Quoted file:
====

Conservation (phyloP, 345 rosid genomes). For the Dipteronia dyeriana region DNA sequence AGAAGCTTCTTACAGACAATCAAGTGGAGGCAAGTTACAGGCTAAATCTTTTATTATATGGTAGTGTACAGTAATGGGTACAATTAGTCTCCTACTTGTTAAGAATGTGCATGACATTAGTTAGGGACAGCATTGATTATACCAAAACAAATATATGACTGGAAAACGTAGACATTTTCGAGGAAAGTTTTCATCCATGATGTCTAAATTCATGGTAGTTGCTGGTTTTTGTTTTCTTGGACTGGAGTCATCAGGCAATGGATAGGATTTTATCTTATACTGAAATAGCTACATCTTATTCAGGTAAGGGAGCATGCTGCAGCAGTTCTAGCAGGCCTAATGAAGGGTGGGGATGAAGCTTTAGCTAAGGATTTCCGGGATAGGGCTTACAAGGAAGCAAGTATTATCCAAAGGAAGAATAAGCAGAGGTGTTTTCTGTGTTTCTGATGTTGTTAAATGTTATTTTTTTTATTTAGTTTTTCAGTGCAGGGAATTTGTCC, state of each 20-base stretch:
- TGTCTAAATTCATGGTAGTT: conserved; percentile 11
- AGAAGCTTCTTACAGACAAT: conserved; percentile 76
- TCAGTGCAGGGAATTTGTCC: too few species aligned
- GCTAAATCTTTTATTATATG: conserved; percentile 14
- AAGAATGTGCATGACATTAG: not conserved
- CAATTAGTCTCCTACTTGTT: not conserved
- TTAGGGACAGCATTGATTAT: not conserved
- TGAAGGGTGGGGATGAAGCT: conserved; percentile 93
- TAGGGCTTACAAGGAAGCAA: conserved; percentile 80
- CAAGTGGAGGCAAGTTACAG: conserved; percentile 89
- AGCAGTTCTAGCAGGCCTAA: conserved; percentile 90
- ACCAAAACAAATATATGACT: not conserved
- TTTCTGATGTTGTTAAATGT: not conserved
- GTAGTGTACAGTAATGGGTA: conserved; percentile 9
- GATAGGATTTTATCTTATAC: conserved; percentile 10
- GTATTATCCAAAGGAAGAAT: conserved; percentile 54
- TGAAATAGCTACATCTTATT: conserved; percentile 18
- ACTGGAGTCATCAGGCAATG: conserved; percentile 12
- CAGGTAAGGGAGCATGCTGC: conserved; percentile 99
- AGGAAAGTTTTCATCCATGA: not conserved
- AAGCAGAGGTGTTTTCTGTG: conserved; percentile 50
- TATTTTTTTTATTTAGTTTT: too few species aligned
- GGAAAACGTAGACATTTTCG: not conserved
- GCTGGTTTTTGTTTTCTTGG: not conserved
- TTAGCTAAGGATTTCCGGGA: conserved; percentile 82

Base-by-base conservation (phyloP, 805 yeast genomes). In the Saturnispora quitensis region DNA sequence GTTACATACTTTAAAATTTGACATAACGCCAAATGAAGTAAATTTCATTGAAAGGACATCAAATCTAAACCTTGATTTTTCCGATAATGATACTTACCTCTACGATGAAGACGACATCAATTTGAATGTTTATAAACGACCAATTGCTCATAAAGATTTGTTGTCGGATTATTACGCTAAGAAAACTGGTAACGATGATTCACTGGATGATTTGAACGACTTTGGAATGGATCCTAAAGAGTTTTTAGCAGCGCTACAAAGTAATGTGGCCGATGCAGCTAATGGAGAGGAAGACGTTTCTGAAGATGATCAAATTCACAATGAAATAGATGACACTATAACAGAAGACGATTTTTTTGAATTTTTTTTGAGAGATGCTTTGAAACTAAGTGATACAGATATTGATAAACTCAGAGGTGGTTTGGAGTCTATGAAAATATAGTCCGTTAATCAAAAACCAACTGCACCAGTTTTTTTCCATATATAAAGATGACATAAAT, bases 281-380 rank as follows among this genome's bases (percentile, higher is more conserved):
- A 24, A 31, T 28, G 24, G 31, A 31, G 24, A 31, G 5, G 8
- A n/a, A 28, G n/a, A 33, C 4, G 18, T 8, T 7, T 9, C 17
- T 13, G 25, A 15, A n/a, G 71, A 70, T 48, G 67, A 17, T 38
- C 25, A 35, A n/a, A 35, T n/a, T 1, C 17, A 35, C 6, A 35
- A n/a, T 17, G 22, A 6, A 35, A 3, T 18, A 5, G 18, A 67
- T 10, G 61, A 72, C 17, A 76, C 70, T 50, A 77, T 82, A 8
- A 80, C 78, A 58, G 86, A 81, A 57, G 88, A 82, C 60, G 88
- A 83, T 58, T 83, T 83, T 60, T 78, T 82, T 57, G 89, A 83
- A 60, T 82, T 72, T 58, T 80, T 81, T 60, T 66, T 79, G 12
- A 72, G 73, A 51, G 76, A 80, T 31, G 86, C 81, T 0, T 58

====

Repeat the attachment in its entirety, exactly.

Conservation (phyloP, 345 rosid genomes). For the Dipteronia dyeriana region DNA sequence AGAAGCTTCTTACAGACAATCAAGTGGAGGCAAGTTACAGGCTAAATCTTTTATTATATGGTAGTGTACAGTAATGGGTACAATTAGTCTCCTACTTGTTAAGAATGTGCATGACATTAGTTAGGGACAGCATTGATTATACCAAAACAAATATATGACTGGAAAACGTAGACATTTTCGAGGAAAGTTTTCATCCATGATGTCTAAATTCATGGTAGTTGCTGGTTTTTGTTTTCTTGGACTGGAGTCATCAGGCAATGGATAGGATTTTATCTTATACTGAAATAGCTACATCTTATTCAGGTAAGGGAGCATGCTGCAGCAGTTCTAGCAGGCCTAATGAAGGGTGGGGATGAAGCTTTAGCTAAGGATTTCCGGGATAGGGCTTACAAGGAAGCAAGTATTATCCAAAGGAAGAATAAGCAGAGGTGTTTTCTGTGTTTCTGATGTTGTTAAATGTTATTTTTTTTATTTAGTTTTTCAGTGCAGGGAATTTGTCC, state of each 20-base stretch:
- TGTCTAAATTCATGGTAGTT: conserved; percentile 11
- AGAAGCTTCTTACAGACAAT: conserved; percentile 76
- TCAGTGCAGGGAATTTGTCC: too few species aligned
- GCTAAATCTTTTATTATATG: conserved; percentile 14
- AAGAATGTGCATGACATTAG: not conserved
- CAATTAGTCTCCTACTTGTT: not conserved
- TTAGGGACAGCATTGATTAT: not conserved
- TGAAGGGTGGGGATGAAGCT: conserved; percentile 93
- TAGGGCTTACAAGGAAGCAA: conserved; percentile 80
- CAAGTGGAGGCAAGTTACAG: conserved; percentile 89
- AGCAGTTCTAGCAGGCCTAA: conserved; percentile 90
- ACCAAAACAAATATATGACT: not conserved
- TTTCTGATGTTGTTAAATGT: not conserved
- GTAGTGTACAGTAATGGGTA: conserved; percentile 9
- GATAGGATTTTATCTTATAC: conserved; percentile 10
- GTATTATCCAAAGGAAGAAT: conserved; percentile 54
- TGAAATAGCTACATCTTATT: conserved; percentile 18
- ACTGGAGTCATCAGGCAATG: conserved; percentile 12
- CAGGTAAGGGAGCATGCTGC: conserved; percentile 99
- AGGAAAGTTTTCATCCATGA: not conserved
- AAGCAGAGGTGTTTTCTGTG: conserved; percentile 50
- TATTTTTTTTATTTAGTTTT: too few species aligned
- GGAAAACGTAGACATTTTCG: not conserved
- GCTGGTTTTTGTTTTCTTGG: not conserved
- TTAGCTAAGGATTTCCGGGA: conserved; percentile 82

Base-by-base conservation (phyloP, 805 yeast genomes). In the Saturnispora quitensis region DNA sequence GTTACATACTTTAAAATTTGACATAACGCCAAATGAAGTAAATTTCATTGAAAGGACATCAAATCTAAACCTTGATTTTTCCGATAATGATACTTACCTCTACGATGAAGACGACATCAATTTGAATGTTTATAAACGACCAATTGCTCATAAAGATTTGTTGTCGGATTATTACGCTAAGAAAACTGGTAACGATGATTCACTGGATGATTTGAACGACTTTGGAATGGATCCTAAAGAGTTTTTAGCAGCGCTACAAAGTAATGTGGCCGATGCAGCTAATGGAGAGGAAGACGTTTCTGAAGATGATCAAATTCACAATGAAATAGATGACACTATAACAGAAGACGATTTTTTTGAATTTTTTTTGAGAGATGCTTTGAAACTAAGTGATACAGATATTGATAAACTCAGAGGTGGTTTGGAGTCTATGAAAATATAGTCCGTTAATCAAAAACCAACTGCACCAGTTTTTTTCCATATATAAAGATGACATAAAT, bases 281-380 rank as follows among this genome's bases (percentile, higher is more conserved):
- A 24, A 31, T 28, G 24, G 31, A 31, G 24, A 31, G 5, G 8
- A n/a, A 28, G n/a, A 33, C 4, G 18, T 8, T 7, T 9, C 17
- T 13, G 25, A 15, A n/a, G 71, A 70, T 48, G 67, A 17, T 38
- C 25, A 35, A n/a, A 35, T n/a, T 1, C 17, A 35, C 6, A 35
- A n/a, T 17, G 22, A 6, A 35, A 3, T 18, A 5, G 18, A 67
- T 10, G 61, A 72, C 17, A 76, C 70, T 50, A 77, T 82, A 8
- A 80, C 78, A 58, G 86, A 81, A 57, G 88, A 82, C 60, G 88
- A 83, T 58, T 83, T 83, T 60, T 78, T 82, T 57, G 89, A 83
- A 60, T 82, T 72, T 58, T 80, T 81, T 60, T 66, T 79, G 12
- A 72, G 73, A 51, G 76, A 80, T 31, G 86, C 81, T 0, T 58